If you're writing this because you're worried about OCI, yes it's stressful but that kid you know who got no offered is likely worse off than you are even if he summered at a V10. If you got no offered, try the cold offer thing and keep your fingers crossed. If neither of these things has happened yet, calm the hell down.

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Re: No Offered vs. Striking Out

Postby 09042014 » Tue Sep 04, 2012 3:29 pm

Has any firm actually done the cold offer thing when asked. I see this advice literally all the time on TLS and I've never seen it actually work.

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Re: No Offered vs. Striking Out

Postby Gorki » Tue Sep 04, 2012 3:32 pm

Desert Fox wrote:Has any firm actually done the cold offer thing when asked. I see this advice literally all the time on TLS and I've never seen it actually work.


There was a thread going here where people who were no-offered actually showed up and became employees to the chagrin of the hiring partner or w/e... I think firms that do not want you at all will never take that risk and just no-offer you and forget you exist.

09042014
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Re: No Offered vs. Striking Out

Postby 09042014 » Tue Sep 04, 2012 3:36 pm

Gorki wrote:
Desert Fox wrote:Has any firm actually done the cold offer thing when asked. I see this advice literally all the time on TLS and I've never seen it actually work.


There was a thread going here where people who were no-offered actually showed up and became employees to the chagrin of the hiring partner or w/e... I think firms that do not want you at all will never take that risk and just no-offer you and forget you exist.


Before the TLS echo room took a hold of it, cold offer meant you got an offer but were strongly encouraged to go somewhere else.

What TLS calls a cold offer is a fake offer. This is outright lying on their nalp forms.

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patentlaworbust
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Re: No Offered vs. Striking Out

Postby patentlaworbust » Tue Sep 04, 2012 3:39 pm

Which option is worse depends more-so on the applicant and the target law firm in subsequent job-searching/interviewing.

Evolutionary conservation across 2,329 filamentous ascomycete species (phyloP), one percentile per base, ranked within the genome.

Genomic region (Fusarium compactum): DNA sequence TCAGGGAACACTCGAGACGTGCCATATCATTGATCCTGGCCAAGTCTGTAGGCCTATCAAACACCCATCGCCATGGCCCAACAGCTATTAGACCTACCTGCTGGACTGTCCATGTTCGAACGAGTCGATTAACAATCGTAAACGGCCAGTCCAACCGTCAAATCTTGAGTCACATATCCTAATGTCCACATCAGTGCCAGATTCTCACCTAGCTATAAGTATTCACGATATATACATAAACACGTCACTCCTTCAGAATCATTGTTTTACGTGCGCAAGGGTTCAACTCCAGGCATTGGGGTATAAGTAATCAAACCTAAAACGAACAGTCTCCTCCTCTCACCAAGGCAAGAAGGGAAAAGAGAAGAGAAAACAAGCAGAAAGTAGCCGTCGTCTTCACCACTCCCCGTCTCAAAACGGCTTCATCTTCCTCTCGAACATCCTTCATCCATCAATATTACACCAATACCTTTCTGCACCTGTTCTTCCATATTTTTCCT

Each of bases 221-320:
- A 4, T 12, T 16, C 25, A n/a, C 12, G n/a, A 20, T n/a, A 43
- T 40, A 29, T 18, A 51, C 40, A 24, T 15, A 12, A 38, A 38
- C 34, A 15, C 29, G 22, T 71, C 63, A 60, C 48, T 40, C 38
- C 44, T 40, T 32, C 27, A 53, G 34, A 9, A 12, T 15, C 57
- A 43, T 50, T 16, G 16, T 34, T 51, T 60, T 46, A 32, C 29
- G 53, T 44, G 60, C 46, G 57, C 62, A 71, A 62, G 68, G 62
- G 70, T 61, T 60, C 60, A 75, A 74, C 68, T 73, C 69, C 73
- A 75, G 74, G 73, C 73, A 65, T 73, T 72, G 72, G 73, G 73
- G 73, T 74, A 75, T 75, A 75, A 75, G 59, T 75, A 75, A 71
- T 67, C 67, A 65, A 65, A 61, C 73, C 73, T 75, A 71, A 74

Law firms understand that there could be a host of reasons why applicants are no-offered. There is one possibility that the summer associate class was just extremely competitive and 100% offers were never possibly to begin with. Another possibility is that the firm was not a good fit for the applicant (or vice versa) for personal or professional reasons. A third, and less desirable reason, could be that the applicant screwed something up or pissed somebody off. Etc.

If you get no-offered, you can bet that law firms you target in subsequent job interviews will question you about it. They will understandably be curious as to why you were no-offered. Notwithstanding which (if any) of the above possibilities applies, a smart applicant should be able to put a positive spin on the situation, address their question, ease tension surrounding it, and further communicate to the new target firm that you are the best person for this job because of reasons X, Y, and Z.

In sum, the experience working for the law firm can outweigh the non-offer if the applicant plays his/her cards right and depending on the perceptions of the target firm in this subsequent search/interview.

You will rarely if ever be questioned as to why you struck out. The worst part of being in this position is probably the blow it take to the applicant's confidence. Job-searching can be depressing work, and depending on how comprehensive and/or tiring the job search was during the first go-around, the thought that all those efforts were met with no success can be a huge mental obstacle for a second go-around. If the applicant can overcome these feelings and go all out again this year, this won't be too much of an issue.

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Re: No Offered vs. Striking Out

Postby Anonymous User » Tue Sep 04, 2012 3:43 pm

Desert Fox wrote:
Gorki wrote:
Desert Fox wrote:Has any firm actually done the cold offer thing when asked. I see this advice literally all the time on TLS and I've never seen it actually work.


There was a thread going here where people who were no-offered actually showed up and became employees to the chagrin of the hiring partner or w/e... I think firms that do not want you at all will never take that risk and just no-offer you and forget you exist.